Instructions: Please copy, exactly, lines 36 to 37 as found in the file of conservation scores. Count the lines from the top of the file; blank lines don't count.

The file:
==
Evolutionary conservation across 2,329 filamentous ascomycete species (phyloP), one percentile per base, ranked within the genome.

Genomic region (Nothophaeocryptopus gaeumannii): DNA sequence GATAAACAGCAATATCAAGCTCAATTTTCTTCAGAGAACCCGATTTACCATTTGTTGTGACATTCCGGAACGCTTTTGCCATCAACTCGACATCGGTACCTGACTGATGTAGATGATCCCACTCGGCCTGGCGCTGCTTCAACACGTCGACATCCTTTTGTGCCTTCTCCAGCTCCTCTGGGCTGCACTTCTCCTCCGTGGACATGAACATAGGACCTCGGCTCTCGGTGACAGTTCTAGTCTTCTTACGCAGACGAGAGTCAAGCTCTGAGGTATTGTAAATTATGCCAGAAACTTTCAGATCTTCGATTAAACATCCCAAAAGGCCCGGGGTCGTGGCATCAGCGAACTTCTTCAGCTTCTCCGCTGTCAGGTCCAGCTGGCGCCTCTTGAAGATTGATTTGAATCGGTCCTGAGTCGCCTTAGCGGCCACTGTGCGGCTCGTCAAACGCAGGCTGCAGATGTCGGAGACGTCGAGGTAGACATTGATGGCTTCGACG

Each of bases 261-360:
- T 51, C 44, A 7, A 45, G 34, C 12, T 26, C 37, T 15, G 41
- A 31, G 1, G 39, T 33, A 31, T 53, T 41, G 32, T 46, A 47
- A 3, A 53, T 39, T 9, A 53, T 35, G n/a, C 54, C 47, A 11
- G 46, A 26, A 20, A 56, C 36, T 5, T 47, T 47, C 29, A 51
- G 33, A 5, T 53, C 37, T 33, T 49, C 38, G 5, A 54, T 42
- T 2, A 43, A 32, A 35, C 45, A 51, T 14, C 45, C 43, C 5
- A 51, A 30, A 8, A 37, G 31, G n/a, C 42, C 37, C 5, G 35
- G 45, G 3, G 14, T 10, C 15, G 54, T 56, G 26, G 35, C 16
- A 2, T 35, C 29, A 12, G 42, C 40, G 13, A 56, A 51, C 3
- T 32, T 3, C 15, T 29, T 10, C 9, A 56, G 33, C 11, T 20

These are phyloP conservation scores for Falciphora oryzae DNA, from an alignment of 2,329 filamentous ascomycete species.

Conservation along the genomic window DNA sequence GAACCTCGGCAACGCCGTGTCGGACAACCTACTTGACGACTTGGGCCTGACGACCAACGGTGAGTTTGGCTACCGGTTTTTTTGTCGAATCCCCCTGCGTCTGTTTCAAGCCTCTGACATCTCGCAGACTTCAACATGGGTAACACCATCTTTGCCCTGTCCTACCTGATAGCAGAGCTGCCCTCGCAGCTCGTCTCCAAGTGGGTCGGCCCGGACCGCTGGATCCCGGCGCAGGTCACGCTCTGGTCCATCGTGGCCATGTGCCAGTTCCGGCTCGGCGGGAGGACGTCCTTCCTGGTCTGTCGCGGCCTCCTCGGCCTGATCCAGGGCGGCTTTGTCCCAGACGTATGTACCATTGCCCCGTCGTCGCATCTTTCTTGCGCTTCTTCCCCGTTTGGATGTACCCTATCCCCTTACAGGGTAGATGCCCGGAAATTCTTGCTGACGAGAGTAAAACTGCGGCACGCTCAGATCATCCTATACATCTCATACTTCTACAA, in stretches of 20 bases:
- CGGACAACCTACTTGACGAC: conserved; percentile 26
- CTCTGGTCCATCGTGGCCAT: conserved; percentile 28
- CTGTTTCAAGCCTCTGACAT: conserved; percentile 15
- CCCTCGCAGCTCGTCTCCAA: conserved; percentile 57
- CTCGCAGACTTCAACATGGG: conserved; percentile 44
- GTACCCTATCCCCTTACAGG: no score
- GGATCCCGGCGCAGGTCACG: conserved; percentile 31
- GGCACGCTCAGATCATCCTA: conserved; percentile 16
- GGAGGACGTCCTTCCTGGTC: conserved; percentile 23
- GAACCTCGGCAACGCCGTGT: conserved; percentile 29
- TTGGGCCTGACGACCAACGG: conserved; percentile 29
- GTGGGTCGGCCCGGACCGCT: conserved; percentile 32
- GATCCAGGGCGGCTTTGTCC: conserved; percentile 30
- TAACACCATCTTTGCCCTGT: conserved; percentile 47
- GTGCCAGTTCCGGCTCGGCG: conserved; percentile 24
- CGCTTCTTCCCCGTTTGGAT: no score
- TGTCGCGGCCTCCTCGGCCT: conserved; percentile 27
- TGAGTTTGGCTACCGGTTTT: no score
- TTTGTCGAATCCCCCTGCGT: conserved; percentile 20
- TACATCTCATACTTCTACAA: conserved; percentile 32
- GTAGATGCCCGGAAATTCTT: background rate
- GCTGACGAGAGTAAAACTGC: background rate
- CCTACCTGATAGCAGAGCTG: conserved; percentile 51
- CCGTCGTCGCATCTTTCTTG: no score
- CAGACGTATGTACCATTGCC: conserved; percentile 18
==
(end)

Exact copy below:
- GTAGATGCCCGGAAATTCTT: background rate
- GCTGACGAGAGTAAAACTGC: background rate